How to Divide Irises

By Jeff Rugg
Jeff Rugg
Jeff Rugg
Email questions to Jeff Rugg at info@greenerview.com. To find out more about Jeff Rugg and read features by other Creators Syndicate writers and cartoonists, visit the Creators Syndicate website at Creators.com. Copyright 2021 Jeff Rugg. Distributed by Creators Syndicate.
August 11, 2021 Updated: August 11, 2021

Q: We have some bearded iris that have spread out from their original planted spot and now form a circle with an empty spot in the middle. Can we divide them and replant them back into the spot they came from? It’s the best location to see them from between some bushes.

A: Yes, you can divide them, and now is a good time to do it. Generally, we divide perennials in the fall or spring when they’re dormant, but irises are an exception to the rule. They have large rhizomes that store food and water, allowing them to be moved in the summer heat without too much of a problem.

Some people divide irises every five years or so, while others have never done so at all. They’re easy to dig up because the horizontal stem called the rhizome is at or near the surface, and there are only a few small roots down into the soil. After lifting them from the ground, you can wash them off or just break off any remaining clumps of soil.

Use a sharp knife to separate the rhizomes into pieces with two fans of leaves. Any leftover sections with only one fan of leaves are good for giving away or planting in new locations. The single-fan sections may or may not bloom next year.

You can cut two-thirds of the leaf off before replanting. Mix in some compost to the soil where the iris will be planted. Plant the rhizome so the top is just at ground level and add a couple of inches of mulch on top.

While you’re doing the transplanting, look for iris borers. Iris borers are the caterpillars of a night-flying moth. The tiny caterpillars eat ragged holes along the edge of the leaf, and then work their way into the center of the leaf. The weakened leaf will hang over as if it’s wilted, when it really has an insect problem. They then burrow down into the rhizome.

The caterpillar eats the inside of the rhizome. Not only is this a bad thing, but the iris can then get bacterial diseases that kill the plant. As the rhizome and root system die, the leaves look wilted again, but this time it is a combination of fewer roots and the diseases.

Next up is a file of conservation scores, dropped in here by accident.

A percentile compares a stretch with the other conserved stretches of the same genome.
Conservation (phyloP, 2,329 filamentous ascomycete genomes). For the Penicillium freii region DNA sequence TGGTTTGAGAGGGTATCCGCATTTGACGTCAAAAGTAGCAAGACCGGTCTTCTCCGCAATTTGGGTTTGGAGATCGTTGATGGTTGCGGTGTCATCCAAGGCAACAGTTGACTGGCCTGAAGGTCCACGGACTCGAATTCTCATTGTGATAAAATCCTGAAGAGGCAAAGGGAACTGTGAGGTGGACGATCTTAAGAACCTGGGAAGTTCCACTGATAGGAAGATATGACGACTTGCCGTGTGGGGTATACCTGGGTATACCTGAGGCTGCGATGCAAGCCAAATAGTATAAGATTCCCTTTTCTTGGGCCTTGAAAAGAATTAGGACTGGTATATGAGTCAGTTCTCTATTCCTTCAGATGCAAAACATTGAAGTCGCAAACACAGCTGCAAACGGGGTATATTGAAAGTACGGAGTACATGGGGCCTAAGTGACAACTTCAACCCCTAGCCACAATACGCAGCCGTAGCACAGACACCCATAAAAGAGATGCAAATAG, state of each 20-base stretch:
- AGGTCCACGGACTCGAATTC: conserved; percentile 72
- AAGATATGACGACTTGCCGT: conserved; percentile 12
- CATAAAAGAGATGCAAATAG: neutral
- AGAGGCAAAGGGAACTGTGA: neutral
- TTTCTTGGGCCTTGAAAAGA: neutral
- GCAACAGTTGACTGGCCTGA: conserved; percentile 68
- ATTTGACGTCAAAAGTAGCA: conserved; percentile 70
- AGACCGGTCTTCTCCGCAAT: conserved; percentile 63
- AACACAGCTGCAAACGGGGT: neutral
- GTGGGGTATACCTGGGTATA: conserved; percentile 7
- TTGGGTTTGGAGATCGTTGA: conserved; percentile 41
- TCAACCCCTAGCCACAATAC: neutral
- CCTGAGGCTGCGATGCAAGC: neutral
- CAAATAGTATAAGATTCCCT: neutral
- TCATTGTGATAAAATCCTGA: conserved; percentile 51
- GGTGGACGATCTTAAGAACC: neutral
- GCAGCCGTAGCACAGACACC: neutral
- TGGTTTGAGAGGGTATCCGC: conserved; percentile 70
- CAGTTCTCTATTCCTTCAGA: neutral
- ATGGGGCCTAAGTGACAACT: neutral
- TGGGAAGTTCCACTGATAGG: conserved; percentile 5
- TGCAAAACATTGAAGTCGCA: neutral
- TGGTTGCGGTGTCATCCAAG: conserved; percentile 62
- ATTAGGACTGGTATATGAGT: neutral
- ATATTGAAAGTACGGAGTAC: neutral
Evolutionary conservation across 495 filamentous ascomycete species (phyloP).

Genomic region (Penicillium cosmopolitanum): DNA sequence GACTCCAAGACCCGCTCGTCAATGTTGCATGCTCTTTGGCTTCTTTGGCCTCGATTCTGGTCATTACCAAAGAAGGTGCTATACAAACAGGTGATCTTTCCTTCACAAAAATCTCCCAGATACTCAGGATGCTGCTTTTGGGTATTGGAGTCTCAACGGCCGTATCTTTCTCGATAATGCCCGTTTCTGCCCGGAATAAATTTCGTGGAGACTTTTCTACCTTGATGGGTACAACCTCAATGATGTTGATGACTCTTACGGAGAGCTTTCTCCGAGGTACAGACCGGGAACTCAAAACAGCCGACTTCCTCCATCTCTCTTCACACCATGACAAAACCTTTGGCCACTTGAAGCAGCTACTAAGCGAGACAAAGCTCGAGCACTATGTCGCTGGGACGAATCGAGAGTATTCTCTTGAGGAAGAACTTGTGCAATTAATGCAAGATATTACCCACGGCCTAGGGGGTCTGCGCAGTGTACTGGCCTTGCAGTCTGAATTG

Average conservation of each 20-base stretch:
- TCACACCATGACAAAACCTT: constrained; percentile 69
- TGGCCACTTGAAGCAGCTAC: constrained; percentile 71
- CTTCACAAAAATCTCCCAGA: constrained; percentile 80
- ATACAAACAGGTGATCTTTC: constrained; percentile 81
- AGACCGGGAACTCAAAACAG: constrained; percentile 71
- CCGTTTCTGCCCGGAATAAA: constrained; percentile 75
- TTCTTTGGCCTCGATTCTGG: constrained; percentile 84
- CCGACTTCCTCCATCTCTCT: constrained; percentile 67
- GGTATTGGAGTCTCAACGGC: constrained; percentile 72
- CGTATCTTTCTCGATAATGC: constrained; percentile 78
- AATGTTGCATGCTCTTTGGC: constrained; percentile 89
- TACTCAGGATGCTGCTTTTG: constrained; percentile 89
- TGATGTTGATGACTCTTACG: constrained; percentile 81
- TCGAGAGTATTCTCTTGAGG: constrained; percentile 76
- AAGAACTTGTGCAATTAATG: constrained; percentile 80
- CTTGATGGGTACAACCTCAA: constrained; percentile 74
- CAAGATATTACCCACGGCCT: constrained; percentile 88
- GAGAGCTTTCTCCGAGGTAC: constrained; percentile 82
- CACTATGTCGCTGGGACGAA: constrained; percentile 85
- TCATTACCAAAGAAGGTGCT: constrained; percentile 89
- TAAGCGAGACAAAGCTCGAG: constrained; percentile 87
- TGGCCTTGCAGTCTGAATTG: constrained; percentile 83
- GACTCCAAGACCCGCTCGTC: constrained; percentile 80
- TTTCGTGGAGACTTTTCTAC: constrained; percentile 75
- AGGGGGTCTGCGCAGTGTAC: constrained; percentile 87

Watch for the top of a leaf to turn brown and start wilting. Follow that leaf down and see if it has any soft mushy areas down near the base. If a light tug pulls the leaf off, look inside it by holding it up to the light or opening it up. If the caterpillar is inside, just step on it. If it is not, check down at the leaf base to see if it has made it into the rhizome. Pry it out with a wire and step on it. If you can’t find the larvae, you may want to apply a systemic insecticide to the irises.

If the borer rhizome damage is not severe, go ahead and plant it. If there is a lot of soft rotting tissue, cut out that section of rhizome. Small amounts of rot can be scraped off. Then dip the rhizome in a one-part bleach to nine-parts water solution for a few minutes. Rinse it off and allow it to dry before planting it.

Epoch Times Photo

Email questions to Jeff Rugg at info@greenerview.com. To find out more about Jeff Rugg and read features by other Creators Syndicate writers and cartoonists, visit the Creators Syndicate website at Creators.com. Copyright 2021 Jeff Rugg. Distributed by Creators Syndicate.

Jeff Rugg
Jeff Rugg
Email questions to Jeff Rugg at info@greenerview.com. To find out more about Jeff Rugg and read features by other Creators Syndicate writers and cartoonists, visit the Creators Syndicate website at Creators.com. Copyright 2021 Jeff Rugg. Distributed by Creators Syndicate.